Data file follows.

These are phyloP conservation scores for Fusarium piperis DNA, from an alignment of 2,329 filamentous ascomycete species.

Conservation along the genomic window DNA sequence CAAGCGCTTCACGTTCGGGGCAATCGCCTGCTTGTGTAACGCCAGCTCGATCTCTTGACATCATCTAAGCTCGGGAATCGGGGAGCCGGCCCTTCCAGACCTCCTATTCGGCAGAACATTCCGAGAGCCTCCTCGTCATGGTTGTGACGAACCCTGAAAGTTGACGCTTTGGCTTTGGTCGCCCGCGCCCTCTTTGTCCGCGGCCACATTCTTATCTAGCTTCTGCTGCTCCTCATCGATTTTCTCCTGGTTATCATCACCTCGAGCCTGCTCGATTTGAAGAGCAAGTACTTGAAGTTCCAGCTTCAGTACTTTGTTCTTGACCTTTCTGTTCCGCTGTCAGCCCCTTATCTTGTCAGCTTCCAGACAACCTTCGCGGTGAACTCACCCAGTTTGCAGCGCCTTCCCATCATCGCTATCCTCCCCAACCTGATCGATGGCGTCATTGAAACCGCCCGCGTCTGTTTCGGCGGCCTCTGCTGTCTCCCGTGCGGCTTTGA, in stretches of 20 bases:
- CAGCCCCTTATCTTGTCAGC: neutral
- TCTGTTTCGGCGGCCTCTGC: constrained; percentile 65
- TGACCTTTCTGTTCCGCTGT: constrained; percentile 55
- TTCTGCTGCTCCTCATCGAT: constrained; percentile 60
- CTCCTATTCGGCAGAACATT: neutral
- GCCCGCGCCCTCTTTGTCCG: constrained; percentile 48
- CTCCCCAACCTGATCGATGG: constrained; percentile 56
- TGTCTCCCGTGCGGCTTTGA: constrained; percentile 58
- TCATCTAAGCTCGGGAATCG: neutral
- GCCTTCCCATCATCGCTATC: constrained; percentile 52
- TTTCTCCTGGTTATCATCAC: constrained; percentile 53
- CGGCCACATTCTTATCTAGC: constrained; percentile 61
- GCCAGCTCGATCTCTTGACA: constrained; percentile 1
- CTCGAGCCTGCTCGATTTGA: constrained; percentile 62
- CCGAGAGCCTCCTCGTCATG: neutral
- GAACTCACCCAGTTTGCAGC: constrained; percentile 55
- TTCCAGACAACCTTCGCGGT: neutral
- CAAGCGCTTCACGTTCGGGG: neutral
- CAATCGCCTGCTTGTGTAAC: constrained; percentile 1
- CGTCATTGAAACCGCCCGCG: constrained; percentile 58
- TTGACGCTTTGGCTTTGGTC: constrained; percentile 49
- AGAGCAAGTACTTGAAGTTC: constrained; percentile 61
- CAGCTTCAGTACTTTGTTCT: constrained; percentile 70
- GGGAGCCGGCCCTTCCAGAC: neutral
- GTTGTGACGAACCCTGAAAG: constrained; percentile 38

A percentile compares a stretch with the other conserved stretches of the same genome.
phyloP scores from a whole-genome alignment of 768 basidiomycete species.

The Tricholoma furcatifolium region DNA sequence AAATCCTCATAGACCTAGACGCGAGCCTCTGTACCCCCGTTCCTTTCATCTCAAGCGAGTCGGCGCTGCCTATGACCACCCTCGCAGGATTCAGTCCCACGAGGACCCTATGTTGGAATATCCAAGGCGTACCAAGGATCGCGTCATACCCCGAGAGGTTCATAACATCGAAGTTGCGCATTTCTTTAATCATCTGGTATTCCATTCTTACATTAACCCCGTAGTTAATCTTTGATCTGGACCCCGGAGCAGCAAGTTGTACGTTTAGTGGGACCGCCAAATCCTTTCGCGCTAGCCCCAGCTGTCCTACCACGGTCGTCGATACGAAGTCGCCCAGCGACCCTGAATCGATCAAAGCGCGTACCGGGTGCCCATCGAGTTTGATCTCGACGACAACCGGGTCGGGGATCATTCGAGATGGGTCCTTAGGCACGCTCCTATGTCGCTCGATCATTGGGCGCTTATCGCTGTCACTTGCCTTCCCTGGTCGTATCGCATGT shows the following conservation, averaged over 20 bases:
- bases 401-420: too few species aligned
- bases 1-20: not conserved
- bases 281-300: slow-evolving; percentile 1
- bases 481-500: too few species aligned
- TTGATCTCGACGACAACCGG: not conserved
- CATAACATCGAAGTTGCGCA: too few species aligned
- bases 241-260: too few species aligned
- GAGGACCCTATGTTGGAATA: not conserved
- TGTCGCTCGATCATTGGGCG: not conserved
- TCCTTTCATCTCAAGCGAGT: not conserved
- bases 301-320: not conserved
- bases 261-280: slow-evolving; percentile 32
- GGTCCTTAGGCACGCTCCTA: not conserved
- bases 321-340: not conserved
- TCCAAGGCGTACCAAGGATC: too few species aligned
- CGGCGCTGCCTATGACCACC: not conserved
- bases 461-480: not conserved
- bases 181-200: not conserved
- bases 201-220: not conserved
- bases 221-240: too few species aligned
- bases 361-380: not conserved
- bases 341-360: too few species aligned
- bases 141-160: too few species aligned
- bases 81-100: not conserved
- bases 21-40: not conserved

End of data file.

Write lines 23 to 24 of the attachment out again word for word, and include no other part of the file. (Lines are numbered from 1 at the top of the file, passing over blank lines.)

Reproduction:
- TTGACGCTTTGGCTTTGGTC: constrained; percentile 49
- AGAGCAAGTACTTGAAGTTC: constrained; percentile 61